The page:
Hand-foot-and-mouth is a viral infection that is most frequently seen in the summer and fall months.

What are the signs or symptoms?

• Tiny blisters in the mouth and on the fingers, palms of hands, buttocks, and soles of feet that last a little longer than a week (one, few, or all of these may be present).

• common cold signs or symptoms with fever, sore throat, runny nose, and cough.

• Other signs or symptoms, such as vomiting and diarrhea, can occur, but are less frequently troublesome.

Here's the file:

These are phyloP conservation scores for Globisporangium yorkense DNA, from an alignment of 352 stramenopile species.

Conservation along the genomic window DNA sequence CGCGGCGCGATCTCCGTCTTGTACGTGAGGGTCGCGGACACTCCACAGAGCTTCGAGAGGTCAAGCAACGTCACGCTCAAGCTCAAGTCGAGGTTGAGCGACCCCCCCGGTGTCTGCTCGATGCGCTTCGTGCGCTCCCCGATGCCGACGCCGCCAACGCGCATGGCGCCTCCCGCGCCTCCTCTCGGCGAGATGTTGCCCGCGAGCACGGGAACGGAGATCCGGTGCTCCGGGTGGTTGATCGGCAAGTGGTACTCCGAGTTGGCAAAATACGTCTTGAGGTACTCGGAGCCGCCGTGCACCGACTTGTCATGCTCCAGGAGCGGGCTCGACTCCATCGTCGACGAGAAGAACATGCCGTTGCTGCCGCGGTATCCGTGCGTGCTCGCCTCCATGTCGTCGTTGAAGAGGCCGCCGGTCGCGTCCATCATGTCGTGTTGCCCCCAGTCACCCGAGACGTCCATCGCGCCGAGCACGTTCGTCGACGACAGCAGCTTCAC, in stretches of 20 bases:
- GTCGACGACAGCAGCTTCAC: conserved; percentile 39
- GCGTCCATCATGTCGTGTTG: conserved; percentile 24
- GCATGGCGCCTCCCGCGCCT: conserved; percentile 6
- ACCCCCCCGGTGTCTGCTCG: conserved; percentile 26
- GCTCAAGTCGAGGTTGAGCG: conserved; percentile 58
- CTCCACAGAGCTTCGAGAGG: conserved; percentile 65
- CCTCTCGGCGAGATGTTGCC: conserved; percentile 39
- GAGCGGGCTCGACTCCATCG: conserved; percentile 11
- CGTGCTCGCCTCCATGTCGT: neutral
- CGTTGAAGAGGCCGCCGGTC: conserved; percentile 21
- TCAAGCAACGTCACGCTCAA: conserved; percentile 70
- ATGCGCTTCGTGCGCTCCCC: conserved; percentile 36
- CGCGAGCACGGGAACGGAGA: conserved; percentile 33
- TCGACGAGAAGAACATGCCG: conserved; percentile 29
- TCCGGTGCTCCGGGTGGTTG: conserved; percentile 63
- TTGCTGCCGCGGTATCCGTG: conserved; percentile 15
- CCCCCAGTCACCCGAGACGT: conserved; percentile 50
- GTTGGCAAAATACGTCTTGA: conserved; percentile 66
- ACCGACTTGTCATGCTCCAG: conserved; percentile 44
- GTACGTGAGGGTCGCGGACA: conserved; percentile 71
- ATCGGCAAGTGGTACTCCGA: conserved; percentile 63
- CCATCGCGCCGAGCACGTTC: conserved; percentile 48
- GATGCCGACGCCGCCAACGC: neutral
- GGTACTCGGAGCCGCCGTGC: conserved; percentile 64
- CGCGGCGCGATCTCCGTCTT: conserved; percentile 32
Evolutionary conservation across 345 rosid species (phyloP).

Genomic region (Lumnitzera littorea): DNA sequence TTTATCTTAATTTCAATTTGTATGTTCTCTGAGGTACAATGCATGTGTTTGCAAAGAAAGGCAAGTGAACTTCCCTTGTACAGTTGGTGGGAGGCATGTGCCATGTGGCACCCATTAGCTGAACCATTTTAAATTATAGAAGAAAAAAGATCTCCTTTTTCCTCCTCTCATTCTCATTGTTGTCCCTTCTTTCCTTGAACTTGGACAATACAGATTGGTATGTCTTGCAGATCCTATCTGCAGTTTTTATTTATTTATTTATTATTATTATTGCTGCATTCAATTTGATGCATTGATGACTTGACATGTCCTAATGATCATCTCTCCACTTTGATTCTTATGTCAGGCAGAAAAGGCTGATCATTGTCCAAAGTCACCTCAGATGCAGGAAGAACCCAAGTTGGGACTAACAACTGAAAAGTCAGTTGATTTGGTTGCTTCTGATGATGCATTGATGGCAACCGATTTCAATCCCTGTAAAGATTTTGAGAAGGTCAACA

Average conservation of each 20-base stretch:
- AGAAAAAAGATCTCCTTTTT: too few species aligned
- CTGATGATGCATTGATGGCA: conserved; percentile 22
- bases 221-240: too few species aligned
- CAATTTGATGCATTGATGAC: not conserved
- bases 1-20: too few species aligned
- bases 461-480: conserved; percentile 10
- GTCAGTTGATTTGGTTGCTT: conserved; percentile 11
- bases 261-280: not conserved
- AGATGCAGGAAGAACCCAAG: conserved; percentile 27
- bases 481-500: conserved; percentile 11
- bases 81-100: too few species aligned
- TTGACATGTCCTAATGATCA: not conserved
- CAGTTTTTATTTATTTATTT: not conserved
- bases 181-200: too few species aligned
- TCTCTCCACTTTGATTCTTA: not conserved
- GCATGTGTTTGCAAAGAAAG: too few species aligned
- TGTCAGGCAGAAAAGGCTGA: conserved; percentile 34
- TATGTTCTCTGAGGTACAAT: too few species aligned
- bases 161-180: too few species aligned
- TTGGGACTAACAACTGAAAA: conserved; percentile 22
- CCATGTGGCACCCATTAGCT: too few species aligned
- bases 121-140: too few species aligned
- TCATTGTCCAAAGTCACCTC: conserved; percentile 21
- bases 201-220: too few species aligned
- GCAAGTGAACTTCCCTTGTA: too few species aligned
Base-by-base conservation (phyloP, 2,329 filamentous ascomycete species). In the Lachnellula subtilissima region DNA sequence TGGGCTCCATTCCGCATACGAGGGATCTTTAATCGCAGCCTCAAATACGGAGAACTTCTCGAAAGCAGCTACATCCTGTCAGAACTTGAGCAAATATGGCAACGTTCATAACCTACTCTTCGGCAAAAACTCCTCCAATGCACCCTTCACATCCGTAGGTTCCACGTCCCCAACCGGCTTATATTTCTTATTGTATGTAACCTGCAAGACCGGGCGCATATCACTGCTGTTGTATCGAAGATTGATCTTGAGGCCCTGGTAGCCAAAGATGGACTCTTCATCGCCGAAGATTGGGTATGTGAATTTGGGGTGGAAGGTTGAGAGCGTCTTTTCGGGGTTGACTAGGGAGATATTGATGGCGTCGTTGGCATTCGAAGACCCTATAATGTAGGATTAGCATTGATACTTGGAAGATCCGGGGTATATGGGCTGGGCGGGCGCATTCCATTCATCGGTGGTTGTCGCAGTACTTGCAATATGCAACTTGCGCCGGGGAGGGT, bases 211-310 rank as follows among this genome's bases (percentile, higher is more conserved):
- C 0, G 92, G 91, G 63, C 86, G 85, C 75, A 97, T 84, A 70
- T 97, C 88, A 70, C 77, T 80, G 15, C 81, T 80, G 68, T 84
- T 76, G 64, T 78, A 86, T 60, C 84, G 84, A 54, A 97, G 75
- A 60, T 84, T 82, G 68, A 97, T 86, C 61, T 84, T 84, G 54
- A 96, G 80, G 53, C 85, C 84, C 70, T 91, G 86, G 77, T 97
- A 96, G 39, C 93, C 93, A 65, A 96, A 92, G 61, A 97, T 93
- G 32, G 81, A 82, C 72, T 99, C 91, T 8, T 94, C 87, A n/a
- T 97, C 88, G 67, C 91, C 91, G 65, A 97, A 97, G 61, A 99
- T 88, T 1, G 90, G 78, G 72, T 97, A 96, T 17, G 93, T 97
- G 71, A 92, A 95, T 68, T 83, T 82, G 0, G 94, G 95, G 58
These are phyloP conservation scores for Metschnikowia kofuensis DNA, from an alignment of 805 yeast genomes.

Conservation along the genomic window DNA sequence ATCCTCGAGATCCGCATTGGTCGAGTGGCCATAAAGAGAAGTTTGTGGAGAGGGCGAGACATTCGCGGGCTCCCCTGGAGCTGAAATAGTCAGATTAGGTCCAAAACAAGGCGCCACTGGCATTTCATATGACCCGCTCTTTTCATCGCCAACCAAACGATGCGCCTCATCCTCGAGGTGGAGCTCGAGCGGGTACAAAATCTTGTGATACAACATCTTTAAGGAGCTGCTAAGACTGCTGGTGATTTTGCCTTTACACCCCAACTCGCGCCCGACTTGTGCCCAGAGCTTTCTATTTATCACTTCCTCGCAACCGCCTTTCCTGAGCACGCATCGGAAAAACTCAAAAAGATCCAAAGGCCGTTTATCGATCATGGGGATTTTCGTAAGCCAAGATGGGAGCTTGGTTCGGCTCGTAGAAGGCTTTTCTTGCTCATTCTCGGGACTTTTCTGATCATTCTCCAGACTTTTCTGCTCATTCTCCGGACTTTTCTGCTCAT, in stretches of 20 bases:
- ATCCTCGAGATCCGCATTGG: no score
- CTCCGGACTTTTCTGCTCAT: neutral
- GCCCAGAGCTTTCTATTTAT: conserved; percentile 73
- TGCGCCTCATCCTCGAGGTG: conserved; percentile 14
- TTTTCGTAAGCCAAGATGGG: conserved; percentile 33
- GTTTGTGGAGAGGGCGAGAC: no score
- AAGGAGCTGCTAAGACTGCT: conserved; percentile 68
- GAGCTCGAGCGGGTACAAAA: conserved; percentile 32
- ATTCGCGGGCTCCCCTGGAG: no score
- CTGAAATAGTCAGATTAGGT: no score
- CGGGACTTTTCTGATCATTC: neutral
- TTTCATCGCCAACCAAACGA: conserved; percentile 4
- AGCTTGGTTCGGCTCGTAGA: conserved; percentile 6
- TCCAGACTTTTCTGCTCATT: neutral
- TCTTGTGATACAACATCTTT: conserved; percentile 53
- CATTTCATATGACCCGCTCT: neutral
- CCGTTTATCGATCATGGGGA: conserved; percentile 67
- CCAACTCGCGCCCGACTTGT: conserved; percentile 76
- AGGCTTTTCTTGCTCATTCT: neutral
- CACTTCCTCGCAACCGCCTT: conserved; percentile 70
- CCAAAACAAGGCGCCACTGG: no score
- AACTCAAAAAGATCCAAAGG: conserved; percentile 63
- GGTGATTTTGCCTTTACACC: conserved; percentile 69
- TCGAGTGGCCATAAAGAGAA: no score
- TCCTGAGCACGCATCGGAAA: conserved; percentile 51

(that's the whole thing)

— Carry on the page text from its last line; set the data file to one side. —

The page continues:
How long is my child contagious?

Virus may be shed for several weeks after the infection starts; respiratory shedding of the virus is usually limited to a week or less. Once the child is fever free for 24 hours (without tylenol or motrin) and the blisters have crusted over, the child is considered safe to return to school and be around other children.

How do I care for my child with Hand-foot-and mouth?

Since this illness is a virus, symptomatic treatment is key.

• Hydrate and avoid foods that may irritate blisters in the mouth.

• Treat fever with rotating tylenol and motrin as needed.

• Rest

• Avoid sharing drinks and maintain good hand hygiene until lesions have crusted over and begin to heal.

Call your pediatrician if your child’s fever lasts more than 3 days or if he or she is not drinking fluids.